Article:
24 hour Ambulatory Blood Pressure Monitoring or ABPM is a valuable tool for the management of the patient with hypertension (HTN). For the ABPM test, the patient is fitted with a specialized, blood pressure measuring device that records the blood pressure over a full 24 hour period. The BP measuring intervals are every 20 minutes during the daytime and every 40 minutes during the night. The BP data is recorded and plotted against time. The data is analyzed by a trained specialist and interpretations can be used to guide BP treatment strategies.
ABPM is the gold standard for detecting hypertension and/or confirming hypertension. Since blood pressure is a highly variable target, physicians are often forced to make decisions to initiate antihypertensive therapies based on incomplete and sometimes, contradictory BP data. ABPM allows physicians to confidently confirm, or, alternatively, exclude the diagnosis of hypertension. It also provides useful data on the efficacy of anti-hypertensive treatments for individuals with existing HTN.
ABPM is the gold standard for excluding white coat HTN (elevated BP in the office, but normal BP out-of-the-office). ABPM is also excellent at detecting masked HTN (normal office BP, but elevated out-of-the-office BP). Masked HTN (essentially the inverse of white coat HTN) carries a significant risk of CV disease and should be considered in individuals with signs of end-organ damage (LVH, proteinuria, CKD) who DO NOT have elevated BP in the office.
ABPM provides daytime, nighttime, and 24 hour BP data. Additionally, ABPM provides the characterization of nocturnal BP as either dipping or non-dipping. Dipping status means that BP drops from daytime to nighttime by greater than 10%. This phenomenon is normal. Conversely, non-dippers do not experience >10% reduction in BP from daytime to nighttime. Non-dippers have a higher risk of cardiovascular disease compared to dippers.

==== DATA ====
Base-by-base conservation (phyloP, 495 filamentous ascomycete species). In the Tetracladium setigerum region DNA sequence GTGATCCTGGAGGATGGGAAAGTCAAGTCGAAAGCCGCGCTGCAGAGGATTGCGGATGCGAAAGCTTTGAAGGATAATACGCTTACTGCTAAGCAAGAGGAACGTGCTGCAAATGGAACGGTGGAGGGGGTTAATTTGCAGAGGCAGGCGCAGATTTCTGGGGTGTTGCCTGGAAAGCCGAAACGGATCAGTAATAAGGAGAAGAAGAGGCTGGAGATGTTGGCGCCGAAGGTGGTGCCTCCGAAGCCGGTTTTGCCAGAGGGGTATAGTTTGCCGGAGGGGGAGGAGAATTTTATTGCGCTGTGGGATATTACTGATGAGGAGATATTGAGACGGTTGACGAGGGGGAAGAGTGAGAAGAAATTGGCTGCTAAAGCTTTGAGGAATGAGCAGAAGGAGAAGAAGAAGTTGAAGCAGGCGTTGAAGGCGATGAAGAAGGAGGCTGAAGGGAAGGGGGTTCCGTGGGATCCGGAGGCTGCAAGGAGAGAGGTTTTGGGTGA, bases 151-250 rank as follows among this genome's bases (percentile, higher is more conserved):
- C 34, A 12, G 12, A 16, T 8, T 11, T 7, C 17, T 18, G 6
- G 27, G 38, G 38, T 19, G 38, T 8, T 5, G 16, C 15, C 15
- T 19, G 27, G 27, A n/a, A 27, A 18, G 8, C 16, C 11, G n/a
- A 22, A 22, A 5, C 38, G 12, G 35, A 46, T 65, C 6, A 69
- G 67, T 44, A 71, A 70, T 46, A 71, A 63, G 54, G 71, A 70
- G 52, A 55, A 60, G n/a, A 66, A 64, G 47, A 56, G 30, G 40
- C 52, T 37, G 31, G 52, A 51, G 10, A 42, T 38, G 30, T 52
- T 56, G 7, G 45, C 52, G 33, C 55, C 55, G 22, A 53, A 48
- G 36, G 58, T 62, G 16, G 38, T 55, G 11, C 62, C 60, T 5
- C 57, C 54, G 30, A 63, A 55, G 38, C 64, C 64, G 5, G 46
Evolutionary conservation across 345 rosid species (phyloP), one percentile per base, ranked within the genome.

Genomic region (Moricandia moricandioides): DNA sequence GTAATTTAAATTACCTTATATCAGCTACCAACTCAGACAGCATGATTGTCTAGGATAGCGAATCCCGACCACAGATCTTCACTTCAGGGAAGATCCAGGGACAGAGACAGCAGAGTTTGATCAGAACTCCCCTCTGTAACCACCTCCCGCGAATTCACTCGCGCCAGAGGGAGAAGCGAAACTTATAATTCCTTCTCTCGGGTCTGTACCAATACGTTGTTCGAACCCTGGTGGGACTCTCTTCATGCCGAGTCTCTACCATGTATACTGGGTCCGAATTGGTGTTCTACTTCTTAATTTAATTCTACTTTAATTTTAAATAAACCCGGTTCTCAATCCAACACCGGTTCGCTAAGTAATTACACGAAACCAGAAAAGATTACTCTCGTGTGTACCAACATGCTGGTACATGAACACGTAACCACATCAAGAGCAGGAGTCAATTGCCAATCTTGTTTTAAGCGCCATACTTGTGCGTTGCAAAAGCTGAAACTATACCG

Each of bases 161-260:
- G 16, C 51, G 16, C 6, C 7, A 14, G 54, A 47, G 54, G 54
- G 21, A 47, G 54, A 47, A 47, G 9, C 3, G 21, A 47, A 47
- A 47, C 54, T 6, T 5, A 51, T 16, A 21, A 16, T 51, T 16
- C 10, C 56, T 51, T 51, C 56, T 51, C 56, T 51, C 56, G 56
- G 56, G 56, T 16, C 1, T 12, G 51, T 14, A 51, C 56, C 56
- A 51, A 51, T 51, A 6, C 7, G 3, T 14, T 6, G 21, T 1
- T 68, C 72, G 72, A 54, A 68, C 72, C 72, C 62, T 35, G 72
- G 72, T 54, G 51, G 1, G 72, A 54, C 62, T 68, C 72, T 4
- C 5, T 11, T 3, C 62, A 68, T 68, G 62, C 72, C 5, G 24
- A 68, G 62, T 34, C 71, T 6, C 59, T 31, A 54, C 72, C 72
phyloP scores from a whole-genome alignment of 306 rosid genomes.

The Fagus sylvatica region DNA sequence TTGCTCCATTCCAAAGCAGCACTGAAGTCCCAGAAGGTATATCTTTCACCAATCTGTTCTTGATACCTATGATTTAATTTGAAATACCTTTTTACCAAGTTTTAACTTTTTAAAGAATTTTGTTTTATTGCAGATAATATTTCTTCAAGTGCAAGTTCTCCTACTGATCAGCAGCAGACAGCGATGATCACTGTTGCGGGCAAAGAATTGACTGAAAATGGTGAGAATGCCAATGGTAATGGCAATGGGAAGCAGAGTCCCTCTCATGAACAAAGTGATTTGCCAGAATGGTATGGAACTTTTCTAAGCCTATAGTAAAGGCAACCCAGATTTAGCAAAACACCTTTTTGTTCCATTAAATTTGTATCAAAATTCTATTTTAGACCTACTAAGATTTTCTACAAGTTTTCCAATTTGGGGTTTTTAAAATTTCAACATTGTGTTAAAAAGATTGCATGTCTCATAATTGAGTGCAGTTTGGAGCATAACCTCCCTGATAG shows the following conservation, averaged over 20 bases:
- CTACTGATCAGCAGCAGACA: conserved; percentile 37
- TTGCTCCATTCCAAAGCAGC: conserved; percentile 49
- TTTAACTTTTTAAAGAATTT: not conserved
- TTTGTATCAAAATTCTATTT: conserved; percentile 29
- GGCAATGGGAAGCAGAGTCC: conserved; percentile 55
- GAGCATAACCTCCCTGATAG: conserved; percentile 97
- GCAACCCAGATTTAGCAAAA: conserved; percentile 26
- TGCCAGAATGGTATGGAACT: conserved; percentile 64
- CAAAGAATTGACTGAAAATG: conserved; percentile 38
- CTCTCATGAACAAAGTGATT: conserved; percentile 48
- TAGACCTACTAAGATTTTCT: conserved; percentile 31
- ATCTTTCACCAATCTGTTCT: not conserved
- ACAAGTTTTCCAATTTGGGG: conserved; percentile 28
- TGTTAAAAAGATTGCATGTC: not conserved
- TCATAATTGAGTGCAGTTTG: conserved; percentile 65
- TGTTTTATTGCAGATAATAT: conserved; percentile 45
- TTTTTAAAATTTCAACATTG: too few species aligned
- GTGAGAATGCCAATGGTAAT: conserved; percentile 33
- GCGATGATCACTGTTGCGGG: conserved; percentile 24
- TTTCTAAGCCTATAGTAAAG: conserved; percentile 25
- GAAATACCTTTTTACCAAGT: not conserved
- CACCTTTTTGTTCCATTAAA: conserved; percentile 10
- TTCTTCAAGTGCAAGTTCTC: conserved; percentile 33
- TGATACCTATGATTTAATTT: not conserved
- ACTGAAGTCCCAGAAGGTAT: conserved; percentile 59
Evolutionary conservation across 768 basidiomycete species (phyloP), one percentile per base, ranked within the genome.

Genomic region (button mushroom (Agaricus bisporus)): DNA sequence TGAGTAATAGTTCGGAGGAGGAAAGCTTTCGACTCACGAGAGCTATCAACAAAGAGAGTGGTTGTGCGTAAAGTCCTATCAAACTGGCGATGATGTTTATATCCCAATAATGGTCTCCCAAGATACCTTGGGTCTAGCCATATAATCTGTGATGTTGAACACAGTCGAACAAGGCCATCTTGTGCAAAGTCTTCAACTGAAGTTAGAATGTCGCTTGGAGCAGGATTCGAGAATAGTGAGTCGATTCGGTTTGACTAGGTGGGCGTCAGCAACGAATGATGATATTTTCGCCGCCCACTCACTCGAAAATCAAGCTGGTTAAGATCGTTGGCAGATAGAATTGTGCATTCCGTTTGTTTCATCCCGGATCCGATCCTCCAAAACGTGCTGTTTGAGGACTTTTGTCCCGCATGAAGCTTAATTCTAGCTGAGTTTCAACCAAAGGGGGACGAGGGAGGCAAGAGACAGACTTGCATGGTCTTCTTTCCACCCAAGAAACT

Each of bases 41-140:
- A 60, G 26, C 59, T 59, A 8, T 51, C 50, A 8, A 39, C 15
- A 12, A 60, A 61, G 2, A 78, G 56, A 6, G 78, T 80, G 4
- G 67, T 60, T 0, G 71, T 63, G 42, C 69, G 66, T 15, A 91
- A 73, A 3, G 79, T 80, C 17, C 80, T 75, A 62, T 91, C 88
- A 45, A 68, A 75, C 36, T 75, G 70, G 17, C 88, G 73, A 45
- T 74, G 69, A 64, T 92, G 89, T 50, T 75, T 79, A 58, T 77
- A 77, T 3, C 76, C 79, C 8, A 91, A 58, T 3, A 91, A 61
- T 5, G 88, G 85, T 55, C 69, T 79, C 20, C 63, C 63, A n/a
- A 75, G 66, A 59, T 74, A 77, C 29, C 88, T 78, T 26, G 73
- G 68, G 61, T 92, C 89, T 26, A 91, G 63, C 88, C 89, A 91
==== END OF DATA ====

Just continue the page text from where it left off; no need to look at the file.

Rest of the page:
Due to ABPM, new categories of hypertension came into existence that were previously not identifiable. For instance, isolated nocturnal HTN occurs when individuals have normal daytime BP, but have elevation of BP at night. Isolated nocturnal HTN carries a similar risk of CV disease to sustained HTN. ABPM has led to the concept of chronotherapy, which is adjusting the timing of BP medication dosing based on an individual’s circadian pattern of blood pressure.
The US Preventative Services Task Force (USPSTF) now considers ABPM as the reference standard for
confirming the diagnosis of HTN. Unfortunately, ABPM remains an underutilized tool in the
management of HTN. Establishing the blood pressure phenotype through ABPM aids in determining
long-term CV risk, treatment success, and response to therapy. Blood pressure management through
analysis of diurnal blood pressure patterns is a transformative approach. If you are interested in
scheduling or referring patients for ABPM, please contact my office.